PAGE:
This is a double album released on a single CD. The vinyl version included the full album version of "Sara". The first CD edition of the "Tusk" album included the edited (4:37) version of "Sara" instead.
Charts Peak : US #1, UK #4 (Nov 1979)
Fan Album Intepretation:
The interpretation to this album was compiled after a month long discussion on the message board of the Penguin, The Ledge, with input from the interpretations from all of the individual songs contained on this album.
This interpretation was written by Farrah. Thanks to Barbara II, Hillary, Janet, Tracy G, and everyone who contributed to the individual song interpretations. (November 9, 1999)
In the All-Music Guide, critic Steven Thomas Erlewine writes that Tusk "is the sound of a band imploding." It is more likely, however, that Fleetwood Mac was reflecting.
Rumours is the sound of a band exploding. So what happens after a band explodes? What happens after a "bubble called Fleetwood Mac" bursts, leaving five pieces of the bubble in five different places? Tusk is what happens.
Before we examine Tusk as a whole, we need to examine it in three distinct parts: Lindsey, Stevie, and Christine. Here are three distinct songwriters struggling to be a "band" in the conventional sense, after the explosion called Rumours.
Tusk has been called Lindsey Buckinghamís first solo album. Lindsey got a taste of the creative freedom he obviously cherishes in his solo career. He experimented with new sounds in the studio, on the bathroom floor, wherever he could extract music. Then he came back to work on Stevie and Christineís arrangements. It was not until then, according to Mick Fleetwoodís 1990 book, that Fleetwood Mac was able to fall into its "usual lunatic studio habits."
Lindseyís songs, as we can see from the Penguinís individual interpretations, tell a story. His story begins (as does Christineís) with an ending, with the anger and defeat apparent in "The Ledge." "Save Me A Place" calms Lindsey down so that he may make a crucial statement in the lyrics to "What Makes You Think Youíre The One?" : I love you, now itís time for you to stop hurting me.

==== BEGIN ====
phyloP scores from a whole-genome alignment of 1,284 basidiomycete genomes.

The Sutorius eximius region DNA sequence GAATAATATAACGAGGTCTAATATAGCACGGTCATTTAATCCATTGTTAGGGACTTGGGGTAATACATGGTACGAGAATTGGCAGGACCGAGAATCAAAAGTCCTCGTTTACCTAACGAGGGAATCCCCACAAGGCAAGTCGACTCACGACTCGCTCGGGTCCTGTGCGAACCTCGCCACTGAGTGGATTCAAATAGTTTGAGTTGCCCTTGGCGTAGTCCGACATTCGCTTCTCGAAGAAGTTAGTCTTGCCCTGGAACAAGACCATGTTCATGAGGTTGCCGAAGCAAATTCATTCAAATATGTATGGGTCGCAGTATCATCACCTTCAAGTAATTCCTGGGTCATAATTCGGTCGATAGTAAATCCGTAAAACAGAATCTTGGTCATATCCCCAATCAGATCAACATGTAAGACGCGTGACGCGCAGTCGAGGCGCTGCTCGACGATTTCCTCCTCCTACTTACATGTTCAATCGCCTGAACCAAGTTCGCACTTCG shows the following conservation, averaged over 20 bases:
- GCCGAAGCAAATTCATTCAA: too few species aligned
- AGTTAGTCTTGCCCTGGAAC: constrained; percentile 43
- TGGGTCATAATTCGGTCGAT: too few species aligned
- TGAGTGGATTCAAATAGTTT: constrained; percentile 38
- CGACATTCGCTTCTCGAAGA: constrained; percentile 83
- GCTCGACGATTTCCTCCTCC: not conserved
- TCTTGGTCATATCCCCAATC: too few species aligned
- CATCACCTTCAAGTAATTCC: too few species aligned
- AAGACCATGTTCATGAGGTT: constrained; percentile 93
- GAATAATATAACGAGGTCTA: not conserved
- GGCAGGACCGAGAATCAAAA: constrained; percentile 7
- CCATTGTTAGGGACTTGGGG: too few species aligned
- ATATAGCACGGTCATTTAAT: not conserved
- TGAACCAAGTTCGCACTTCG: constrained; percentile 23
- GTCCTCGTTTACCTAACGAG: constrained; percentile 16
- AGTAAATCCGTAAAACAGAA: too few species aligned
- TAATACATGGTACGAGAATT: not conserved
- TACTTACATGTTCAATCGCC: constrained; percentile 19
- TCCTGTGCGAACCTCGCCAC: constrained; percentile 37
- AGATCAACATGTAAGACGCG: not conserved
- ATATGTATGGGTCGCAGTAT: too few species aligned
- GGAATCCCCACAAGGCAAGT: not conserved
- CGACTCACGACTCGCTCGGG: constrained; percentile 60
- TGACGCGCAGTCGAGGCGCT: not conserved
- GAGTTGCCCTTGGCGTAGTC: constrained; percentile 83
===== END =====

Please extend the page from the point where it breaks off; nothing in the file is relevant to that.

"Itís not that funny is it
When you donít know what it is
But you canít get enough of it"
Listen to the taunting tone of the music and lyrics of "Not That Funny." In this part of the story, Lindsey feels that he has gotten his revenge. Now that the score has been settled in song, Lindsey can move on. In "Thatís Enough For Me", he gives up and asks for 'her' back. There is more hope in "I Know Iím Not Wrong", when he almost brightly sings of "the dreams of a lifetime". But before long, it is obvious that 'she' has said no to him. He repeats the "donít blame me" line from "Not That Funny", the angry, vengeful song of the set.
"But no one was listening
I walk a thin line . . .
ĎStay by my sideí
But no one said nothin"
Here Lindsey seems to be giving up Ė but he is also saying something like, ĎHello? Look at me . . . help me or Iím going to go insane!í (pun very much intended). And then he does go insane, facing a personal implosion in Tusk. But weíll talk more about that song later.
Did Lindsey mean to have these wildly original songs fall into a storyline? Maybe not. In Songwriters on Songwriting, Lindsey explains the creative process behind Tusk as such: "You start putting strokes on the canvas . . . and the colors will lead you in a direction you didnít expect to go." This applies to both the music and the lyrics. All we know for sure is that Lindsey wanted his contributions to Tusk to have a "folky, organic sound, maybe a little bit campy."
Stevieís songs tell a story as well . . . but her songs slowly but surely reveal a story to those who are willing to listen and understand. Her lyrics begin very mysterious and repressed; Stevie then opens up and bares her soul.
"Sara" is the most mysterious of Stevieís songs. Fans have had debates over who Sara is, what Sara means to Stevie. The best way to examine "Sara" as the first in a chain of songs that allow Stevie to bear her soul is to look at what has been left out. (To those of you who may have qualms about this, hereís a small aside. We study Shakespeare by digging through first drafts and figuring out what was left out. So there is nothing wrong with looking at "Sara" in raw form.)
The night is coming and the starling
Flew for days"
This verse was cut from the album. It has a meaning so subtle that it is almost purely personal to Stevie. Then there are lines like "No sorrow for sorrow/you can have no more" and "Smile for my Sara . . ." which color this song with the meaning it deserves. But "Sara" doesnít get this meaning on Tusk; she is forced to remain an enigma for the fans to solve. But Stevie will tell us more.